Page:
Dwyane Wade, in a game against the Memphis Grizzlies on March 15, 2017, suffered an elbow injury. After an MRI today, the results showed a sprain and small fracture in his elbow, effectively ending both his regular season and (likely) his Chicago homecoming.

Wade’s stint in a Bulls uniform was individually a pretty productive one. Aside from his field goal percentage (43.4%), he’s posted almost identical numbers compared to last year when he lead an overachieving Heat team to the playoffs. He’s been the second go-to player for the Bulls, often playing with the second unit to take weight off of Jimmy Butler’s shoulders, and because Chicago’s bench is particularly weak. Unfortunately, his efforts here in his hometown aren’t having the same hopeful effect as it had in Miami.

The Bulls are currently sitting in the 10th spot in the East with a 32-36 record. Their lone All-Star, Jimmy Butler, has been struggling since the break, averaging only 17.5 ppg (as opposed to 24.5 before the AS game) and shooting a dismal 37% from the field. With Jimmy unable to find his rhythm and the unlikeliness of a role player bearing the weight of Wade’s 18.6 ppg average, it’s a real possibility┬áthat the Bulls could miss the playoffs for the second-consecutive season.

D-Wade has a player-option in his contract after this year’s end. If he chooses to stay in Chicago, he would be due $23.8 million, likely more than he will make anywhere else in league. Something tells me (and almost everyone else in Chicago) that money won’t play a factor in his decision.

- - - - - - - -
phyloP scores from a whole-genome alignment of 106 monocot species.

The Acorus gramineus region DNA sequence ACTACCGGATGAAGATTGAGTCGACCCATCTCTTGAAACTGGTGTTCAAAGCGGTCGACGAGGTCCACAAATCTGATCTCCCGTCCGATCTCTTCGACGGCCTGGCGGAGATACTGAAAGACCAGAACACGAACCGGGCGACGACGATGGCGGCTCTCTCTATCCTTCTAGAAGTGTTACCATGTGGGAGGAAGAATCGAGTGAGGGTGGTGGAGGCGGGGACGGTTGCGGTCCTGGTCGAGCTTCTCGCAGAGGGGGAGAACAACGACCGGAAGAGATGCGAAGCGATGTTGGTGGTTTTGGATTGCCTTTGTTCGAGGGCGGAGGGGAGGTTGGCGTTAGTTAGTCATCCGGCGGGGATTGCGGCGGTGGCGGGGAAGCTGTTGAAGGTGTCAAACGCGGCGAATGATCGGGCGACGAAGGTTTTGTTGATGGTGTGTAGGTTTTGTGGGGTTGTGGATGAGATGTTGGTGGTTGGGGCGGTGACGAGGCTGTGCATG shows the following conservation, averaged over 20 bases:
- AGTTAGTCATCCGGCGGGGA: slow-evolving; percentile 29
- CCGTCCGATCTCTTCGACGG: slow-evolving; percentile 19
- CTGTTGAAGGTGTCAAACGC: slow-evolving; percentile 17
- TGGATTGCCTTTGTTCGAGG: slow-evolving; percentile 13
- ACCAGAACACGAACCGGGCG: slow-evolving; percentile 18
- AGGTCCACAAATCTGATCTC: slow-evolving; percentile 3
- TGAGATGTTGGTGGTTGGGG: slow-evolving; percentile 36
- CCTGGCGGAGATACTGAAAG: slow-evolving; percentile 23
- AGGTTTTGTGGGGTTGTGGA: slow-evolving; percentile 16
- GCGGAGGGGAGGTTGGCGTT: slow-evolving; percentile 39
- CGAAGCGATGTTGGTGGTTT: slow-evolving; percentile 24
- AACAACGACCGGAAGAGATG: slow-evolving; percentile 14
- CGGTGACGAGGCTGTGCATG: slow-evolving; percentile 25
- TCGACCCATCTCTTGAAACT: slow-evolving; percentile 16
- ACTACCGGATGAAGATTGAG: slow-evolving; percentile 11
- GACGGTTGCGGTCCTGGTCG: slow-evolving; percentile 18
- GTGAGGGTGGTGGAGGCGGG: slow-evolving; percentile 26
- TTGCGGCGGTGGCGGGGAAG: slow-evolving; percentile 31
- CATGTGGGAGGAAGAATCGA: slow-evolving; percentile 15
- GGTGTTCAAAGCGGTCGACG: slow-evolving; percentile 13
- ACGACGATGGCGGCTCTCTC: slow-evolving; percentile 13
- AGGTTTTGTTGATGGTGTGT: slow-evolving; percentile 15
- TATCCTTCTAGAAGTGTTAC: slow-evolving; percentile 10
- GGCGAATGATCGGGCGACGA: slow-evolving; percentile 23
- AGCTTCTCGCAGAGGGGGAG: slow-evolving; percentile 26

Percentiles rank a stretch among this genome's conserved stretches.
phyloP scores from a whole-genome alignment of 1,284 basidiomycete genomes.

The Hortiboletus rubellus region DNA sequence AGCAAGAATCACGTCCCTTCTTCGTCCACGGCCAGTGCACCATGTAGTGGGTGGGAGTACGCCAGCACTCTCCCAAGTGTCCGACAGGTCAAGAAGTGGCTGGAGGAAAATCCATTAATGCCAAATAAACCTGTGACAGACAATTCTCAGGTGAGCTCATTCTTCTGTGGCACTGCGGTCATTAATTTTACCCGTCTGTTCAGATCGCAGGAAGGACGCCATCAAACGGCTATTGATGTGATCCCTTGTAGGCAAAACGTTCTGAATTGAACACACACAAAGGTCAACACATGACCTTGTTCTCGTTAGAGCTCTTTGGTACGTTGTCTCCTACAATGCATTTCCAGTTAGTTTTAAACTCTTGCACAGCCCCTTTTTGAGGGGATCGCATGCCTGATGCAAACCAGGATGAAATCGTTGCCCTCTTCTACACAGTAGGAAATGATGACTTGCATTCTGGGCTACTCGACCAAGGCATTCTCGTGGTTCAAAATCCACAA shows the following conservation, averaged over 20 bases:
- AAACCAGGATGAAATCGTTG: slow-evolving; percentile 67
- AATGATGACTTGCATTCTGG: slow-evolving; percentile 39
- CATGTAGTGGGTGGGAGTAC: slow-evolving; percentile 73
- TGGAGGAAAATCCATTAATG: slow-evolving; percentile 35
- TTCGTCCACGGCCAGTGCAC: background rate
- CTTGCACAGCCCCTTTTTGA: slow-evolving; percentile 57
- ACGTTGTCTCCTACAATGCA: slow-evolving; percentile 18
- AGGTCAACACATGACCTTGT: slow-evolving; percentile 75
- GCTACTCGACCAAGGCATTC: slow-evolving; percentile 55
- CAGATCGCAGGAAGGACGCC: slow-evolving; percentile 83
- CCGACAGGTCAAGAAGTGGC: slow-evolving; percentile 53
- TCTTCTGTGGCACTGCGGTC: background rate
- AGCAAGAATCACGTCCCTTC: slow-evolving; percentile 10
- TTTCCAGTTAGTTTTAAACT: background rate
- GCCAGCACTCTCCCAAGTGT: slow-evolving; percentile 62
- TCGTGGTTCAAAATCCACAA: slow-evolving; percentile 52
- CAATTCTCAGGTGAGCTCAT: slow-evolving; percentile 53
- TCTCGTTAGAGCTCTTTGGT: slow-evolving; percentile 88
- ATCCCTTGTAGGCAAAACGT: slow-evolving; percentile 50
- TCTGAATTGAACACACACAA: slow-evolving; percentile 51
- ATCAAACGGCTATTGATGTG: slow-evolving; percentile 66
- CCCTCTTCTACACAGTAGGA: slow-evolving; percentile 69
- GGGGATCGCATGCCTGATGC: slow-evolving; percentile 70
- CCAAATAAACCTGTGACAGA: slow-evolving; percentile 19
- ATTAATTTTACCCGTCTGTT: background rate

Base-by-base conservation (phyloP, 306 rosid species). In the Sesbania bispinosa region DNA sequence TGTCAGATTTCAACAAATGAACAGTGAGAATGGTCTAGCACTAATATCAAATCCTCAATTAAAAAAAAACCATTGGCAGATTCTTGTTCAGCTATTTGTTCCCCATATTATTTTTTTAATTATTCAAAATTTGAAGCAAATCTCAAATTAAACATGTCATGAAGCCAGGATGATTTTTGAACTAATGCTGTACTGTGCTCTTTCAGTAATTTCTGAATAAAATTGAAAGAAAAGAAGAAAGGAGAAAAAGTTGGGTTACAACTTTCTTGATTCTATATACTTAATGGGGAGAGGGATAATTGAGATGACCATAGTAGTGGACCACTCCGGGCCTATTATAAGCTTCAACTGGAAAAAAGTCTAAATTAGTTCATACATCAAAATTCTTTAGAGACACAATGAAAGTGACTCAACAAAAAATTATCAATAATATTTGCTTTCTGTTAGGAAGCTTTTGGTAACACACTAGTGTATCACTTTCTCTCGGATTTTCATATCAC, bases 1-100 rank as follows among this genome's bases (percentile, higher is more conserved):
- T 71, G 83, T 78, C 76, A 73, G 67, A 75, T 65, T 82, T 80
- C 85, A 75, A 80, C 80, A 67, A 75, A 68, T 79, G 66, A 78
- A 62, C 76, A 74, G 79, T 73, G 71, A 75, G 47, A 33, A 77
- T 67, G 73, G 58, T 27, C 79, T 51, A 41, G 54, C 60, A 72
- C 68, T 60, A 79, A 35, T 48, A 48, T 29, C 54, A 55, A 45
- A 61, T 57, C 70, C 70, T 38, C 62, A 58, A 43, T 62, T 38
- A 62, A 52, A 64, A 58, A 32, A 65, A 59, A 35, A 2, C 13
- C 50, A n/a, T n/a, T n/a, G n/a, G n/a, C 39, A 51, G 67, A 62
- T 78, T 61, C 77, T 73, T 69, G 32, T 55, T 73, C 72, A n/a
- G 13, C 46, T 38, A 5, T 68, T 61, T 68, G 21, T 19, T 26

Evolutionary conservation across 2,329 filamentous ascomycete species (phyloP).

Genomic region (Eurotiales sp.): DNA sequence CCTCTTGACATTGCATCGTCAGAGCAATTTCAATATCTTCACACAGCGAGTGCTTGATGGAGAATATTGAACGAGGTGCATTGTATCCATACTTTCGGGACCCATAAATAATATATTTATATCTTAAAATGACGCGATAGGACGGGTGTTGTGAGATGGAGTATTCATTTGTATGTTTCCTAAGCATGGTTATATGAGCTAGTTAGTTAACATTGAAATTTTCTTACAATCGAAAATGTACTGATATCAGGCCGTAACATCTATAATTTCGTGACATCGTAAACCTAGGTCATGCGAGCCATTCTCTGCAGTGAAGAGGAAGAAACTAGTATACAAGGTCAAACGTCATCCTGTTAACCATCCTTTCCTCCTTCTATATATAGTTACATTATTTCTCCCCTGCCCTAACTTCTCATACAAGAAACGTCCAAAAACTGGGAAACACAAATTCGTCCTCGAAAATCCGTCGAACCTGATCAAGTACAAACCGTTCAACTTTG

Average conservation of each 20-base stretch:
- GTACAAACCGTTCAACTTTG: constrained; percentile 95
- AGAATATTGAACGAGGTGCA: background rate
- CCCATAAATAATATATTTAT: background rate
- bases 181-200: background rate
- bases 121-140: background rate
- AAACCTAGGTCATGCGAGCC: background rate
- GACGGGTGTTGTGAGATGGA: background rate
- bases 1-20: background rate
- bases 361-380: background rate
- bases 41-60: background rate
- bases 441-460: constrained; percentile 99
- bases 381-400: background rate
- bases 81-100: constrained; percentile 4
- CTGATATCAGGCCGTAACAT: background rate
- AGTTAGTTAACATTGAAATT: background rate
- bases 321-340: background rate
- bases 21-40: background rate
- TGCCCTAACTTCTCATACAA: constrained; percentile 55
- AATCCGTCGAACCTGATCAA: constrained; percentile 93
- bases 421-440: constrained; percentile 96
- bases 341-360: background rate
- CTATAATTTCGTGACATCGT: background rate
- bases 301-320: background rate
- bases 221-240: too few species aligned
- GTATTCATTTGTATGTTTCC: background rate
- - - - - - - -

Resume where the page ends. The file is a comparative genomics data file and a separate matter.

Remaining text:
After a blowout loss to the Celtics on March 12, their 35th “L” of the year, Wade was asked about the disappointment of this season. His response? Below:

This response alone speaks volumes. It seems as though “upper-management” sold Wade a lie in terms of accountability. Though, if Wade paid any attention to this organization through the past 15 years, he wouldn’t of missed the forest for the trees.

When one of the most respected players in the league, a 3x champion, Finals MVP, 12x All-Star gets one taste of what it’s like to wear your uniform and walks the first chance he gets, it doesn’t bode well for your representation. If this doesn’t speak loudly enough for Jerry Reinsdorf to end his business relationship with Gar Forman and John Paxson and send them packing (throw Hoiberg in there, too), then who knows what will?

You can follow me and the rest of my sports thoughts at @Eli_PerSources




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